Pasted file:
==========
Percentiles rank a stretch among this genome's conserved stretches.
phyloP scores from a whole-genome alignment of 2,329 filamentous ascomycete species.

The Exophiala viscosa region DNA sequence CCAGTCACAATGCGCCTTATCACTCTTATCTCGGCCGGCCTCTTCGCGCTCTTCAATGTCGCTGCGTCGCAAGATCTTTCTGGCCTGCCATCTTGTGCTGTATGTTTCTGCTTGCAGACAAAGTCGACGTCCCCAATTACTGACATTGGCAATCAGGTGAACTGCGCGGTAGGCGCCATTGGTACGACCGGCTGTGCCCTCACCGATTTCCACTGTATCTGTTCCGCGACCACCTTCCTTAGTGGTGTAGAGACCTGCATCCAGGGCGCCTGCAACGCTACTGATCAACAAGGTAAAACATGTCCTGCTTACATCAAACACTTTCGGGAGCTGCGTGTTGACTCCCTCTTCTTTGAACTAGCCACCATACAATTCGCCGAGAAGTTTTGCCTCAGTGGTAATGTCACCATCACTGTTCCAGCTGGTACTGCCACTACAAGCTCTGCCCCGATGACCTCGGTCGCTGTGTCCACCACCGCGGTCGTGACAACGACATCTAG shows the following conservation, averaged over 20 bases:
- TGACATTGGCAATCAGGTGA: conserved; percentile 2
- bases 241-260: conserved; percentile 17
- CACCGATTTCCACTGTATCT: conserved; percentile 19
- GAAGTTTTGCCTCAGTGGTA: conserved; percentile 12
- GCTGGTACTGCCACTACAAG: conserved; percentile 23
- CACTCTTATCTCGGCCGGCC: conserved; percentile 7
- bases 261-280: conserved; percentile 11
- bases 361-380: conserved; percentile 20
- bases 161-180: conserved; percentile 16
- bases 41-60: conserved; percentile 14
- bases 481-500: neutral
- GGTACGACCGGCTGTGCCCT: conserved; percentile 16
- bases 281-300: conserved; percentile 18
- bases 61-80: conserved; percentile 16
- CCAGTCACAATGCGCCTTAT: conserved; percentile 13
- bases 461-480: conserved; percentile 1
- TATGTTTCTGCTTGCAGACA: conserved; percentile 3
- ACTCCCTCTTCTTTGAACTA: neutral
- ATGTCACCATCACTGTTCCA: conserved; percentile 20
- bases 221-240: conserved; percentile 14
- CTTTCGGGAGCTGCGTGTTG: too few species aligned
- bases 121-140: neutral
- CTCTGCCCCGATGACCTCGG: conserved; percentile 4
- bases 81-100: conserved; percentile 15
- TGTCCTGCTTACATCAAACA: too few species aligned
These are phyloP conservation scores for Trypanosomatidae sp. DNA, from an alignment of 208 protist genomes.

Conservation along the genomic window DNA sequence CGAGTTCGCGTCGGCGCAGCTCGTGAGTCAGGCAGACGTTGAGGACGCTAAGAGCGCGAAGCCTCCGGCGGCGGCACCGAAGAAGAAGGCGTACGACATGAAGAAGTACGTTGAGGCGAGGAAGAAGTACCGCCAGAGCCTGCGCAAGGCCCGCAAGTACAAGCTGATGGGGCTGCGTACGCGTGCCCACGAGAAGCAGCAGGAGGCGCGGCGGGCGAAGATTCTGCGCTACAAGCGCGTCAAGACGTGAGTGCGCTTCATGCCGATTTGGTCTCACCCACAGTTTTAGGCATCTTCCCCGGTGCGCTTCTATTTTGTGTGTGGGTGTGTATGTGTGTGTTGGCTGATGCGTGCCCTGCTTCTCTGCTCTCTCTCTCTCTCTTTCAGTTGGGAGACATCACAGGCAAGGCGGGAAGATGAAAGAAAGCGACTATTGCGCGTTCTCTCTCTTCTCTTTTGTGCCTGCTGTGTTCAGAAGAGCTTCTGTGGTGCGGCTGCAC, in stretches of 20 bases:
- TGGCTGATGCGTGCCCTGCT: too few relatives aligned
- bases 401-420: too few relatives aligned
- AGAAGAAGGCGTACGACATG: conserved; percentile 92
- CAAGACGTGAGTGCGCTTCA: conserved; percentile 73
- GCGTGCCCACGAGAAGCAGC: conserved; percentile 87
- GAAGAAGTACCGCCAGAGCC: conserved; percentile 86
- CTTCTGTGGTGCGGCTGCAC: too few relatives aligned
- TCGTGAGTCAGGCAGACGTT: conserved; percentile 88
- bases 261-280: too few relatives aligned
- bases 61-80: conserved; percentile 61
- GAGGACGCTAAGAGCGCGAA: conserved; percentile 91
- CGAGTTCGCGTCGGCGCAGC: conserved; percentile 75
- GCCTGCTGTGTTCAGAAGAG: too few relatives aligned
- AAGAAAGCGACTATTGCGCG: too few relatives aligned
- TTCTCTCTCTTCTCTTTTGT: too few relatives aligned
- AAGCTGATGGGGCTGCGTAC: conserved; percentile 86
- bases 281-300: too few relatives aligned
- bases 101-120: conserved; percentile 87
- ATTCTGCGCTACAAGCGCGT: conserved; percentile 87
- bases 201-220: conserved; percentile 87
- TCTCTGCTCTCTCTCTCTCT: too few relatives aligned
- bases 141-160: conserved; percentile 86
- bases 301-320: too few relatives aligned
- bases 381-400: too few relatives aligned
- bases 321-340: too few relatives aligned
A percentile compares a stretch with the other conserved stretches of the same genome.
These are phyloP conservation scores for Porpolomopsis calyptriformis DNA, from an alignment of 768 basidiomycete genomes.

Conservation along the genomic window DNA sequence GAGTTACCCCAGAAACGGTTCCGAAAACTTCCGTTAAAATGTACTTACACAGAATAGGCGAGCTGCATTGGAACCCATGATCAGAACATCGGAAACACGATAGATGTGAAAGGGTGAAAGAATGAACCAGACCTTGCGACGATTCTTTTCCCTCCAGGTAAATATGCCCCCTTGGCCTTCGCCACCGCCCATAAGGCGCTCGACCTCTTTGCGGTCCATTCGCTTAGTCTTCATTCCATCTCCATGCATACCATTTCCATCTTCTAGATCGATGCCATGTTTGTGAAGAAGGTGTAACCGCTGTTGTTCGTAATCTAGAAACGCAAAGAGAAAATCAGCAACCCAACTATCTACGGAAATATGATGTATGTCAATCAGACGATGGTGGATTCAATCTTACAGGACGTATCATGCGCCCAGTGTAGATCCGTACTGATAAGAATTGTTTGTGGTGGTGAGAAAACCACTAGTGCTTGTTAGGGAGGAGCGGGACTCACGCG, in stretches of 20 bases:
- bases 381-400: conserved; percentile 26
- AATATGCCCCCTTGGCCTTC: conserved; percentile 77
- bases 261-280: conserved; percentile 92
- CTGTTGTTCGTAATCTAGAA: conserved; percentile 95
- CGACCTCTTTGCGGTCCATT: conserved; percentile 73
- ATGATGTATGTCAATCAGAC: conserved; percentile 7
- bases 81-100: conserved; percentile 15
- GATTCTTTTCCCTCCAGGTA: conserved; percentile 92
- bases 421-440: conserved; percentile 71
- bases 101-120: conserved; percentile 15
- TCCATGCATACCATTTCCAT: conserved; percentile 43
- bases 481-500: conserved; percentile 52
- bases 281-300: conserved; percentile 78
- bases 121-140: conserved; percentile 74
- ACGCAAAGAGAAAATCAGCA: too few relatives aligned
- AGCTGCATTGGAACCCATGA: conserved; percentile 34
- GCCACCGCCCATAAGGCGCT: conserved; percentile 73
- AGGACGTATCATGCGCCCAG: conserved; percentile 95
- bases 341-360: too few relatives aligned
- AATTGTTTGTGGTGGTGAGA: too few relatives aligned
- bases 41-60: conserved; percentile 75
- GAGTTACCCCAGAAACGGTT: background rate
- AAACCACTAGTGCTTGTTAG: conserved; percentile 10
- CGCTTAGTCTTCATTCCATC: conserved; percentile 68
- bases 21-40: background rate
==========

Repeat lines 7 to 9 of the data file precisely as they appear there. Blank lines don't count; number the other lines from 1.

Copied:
- GAAGTTTTGCCTCAGTGGTA: conserved; percentile 12
- GCTGGTACTGCCACTACAAG: conserved; percentile 23
- CACTCTTATCTCGGCCGGCC: conserved; percentile 7